Put differently, Smith has to be able to persuade a jury that Colbert’s race-based harassment was severe enough “to alter the conditions of [his] employment.” Huri, 804 F.3d at 834 (emphasis added). Smith did not even try to make that showing—he points to no evidence that Colbert’s slur caused him either additional or different distress. Without evidence that Colbert’s outburst changed Smith’s subjective experience during his last two weeks at the Department, a reasonable jury could not resolve the hostile work environment claim in Smith’s favor.

To resist a summary judgment motion you have to offer admissible evidence supporting each and every element of a claim — including, for instance, the element that workplace racism had a subjective impact on you that altered the conditions of employment. It would have been trivially easy to defeat summary judgment by clarifying Smith’s testimony or submit a declaration saying “the workplace was already horrible but it really changed when a supervisor used a word denying my humanity, at which point it became permanently inimical to me as a person.” But Smith didn’t do that.

You could argue that the trial court, Barrett, and the two judges who voted with her should have simply presumed Smith’s subjective reaction to the incident even though he didn’t submit specific evidence about it, but that’s not the law. You might also argue with the parsing of other facts about whether there was racial harassment in the workplace, but that’s not what the criticism has focused on.

Now let’s shift to Kavanaugh. In 2013 Kavanaugh, sitting on the United States Court of Appeals for the D.C. Circuit, wrote a concurring opinion in a Title VII ruling against Fannie Mae. The Court reversed a summary judgment ruling in Fannie Mae’s favor, finding that the plaintiff had submitted enough evidence to support a Title VII racial harassment claim. Kavanaugh wrote separately, and somewhat savagely, to refute Fannie Mae’s argument that a single instance of calling an employee the n-word could never be “severe” enough to create a hostile work environment:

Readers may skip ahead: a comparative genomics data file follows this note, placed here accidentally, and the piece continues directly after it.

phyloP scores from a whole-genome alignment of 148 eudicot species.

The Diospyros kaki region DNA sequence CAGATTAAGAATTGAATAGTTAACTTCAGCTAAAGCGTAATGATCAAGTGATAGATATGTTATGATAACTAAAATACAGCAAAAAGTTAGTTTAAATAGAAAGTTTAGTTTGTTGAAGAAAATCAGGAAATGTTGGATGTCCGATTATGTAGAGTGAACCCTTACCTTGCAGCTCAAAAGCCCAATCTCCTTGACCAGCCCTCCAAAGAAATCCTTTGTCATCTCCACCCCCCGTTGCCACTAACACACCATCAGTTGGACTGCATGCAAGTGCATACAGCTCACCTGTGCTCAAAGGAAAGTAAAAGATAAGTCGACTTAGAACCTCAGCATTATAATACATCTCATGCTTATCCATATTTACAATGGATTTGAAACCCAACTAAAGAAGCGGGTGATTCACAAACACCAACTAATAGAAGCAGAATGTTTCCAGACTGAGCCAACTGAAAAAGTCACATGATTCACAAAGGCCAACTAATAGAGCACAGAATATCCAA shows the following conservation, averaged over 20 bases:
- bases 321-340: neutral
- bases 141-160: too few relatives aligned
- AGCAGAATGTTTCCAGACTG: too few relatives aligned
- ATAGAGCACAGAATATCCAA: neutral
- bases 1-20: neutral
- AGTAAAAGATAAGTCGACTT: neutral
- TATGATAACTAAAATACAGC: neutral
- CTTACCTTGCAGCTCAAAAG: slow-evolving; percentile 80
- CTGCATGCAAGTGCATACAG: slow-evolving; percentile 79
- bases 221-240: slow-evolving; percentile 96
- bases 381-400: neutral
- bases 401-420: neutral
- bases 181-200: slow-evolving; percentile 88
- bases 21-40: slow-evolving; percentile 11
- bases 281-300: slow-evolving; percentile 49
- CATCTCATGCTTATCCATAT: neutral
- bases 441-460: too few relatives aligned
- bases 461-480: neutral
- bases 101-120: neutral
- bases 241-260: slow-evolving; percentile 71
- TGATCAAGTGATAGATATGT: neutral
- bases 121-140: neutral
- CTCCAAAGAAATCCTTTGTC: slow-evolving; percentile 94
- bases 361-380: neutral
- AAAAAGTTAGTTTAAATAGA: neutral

It may be difficult to fully catalogue the various verbal insults and epithets that by themselves could create a hostile work environment. And there may be close cases at the margins. But, in my view, being called the n-word by a supervisor – as Ayissi-Etoh alleges happened to him – suffices by itself to establish a racially hostile work environment. That epithet has been labeled, variously, a term that “sums up . . . all the bitter years of insult and struggle in America,” LANGSTON HUGHES, THE BIG SEA 269 (2d ed. 1993) (1940), “pure anathema to African-Americans,” Spriggs v. Diamond Auto Glass, 242 F.3d 179, 185 (4th Cir. 2001), and “probably the most offensive word in English,” RANDOM HOUSE WEBSTER’S COLLEGE DICTIONARY 894 (2d rev. ed. 2000). See generally ALEX HALEY, ROOTS (1976); HARPER LEE, TO KILL A MOCKINGBIRD (1960).

That’s not inconsistent with Barrett’s opinion in the least — both opinions support the argument that a single racial epithet can be severe enough to create a hostile work environment. In the case before Kavanaugh, the plaintiff presented evidence that being forced to work with a co-worker who called him the n-word made him physically ill, requiring medical treatment. In the case before Barrett — at lest according to the trial court and the three-judge panel — the plaintiff didn’t offer such evidence of subjective reaction.

You could argue that it’s too hard to prove racial or sexual harassment under Title VII, that the “severe or pervasive” bar is too high, that judges are too skeptical of claim, or that the system doesn’t provide the resources necessary for litigants to pursue meritorious claims. What you can’t argue, if you’re minimally informed or honest, is “Barrett says the n-word doesn’t create a hostile work environment and even Kavanaugh thinks it does.” There are plenty of reasons to oppose Barrett without lying or misinforming people about the law.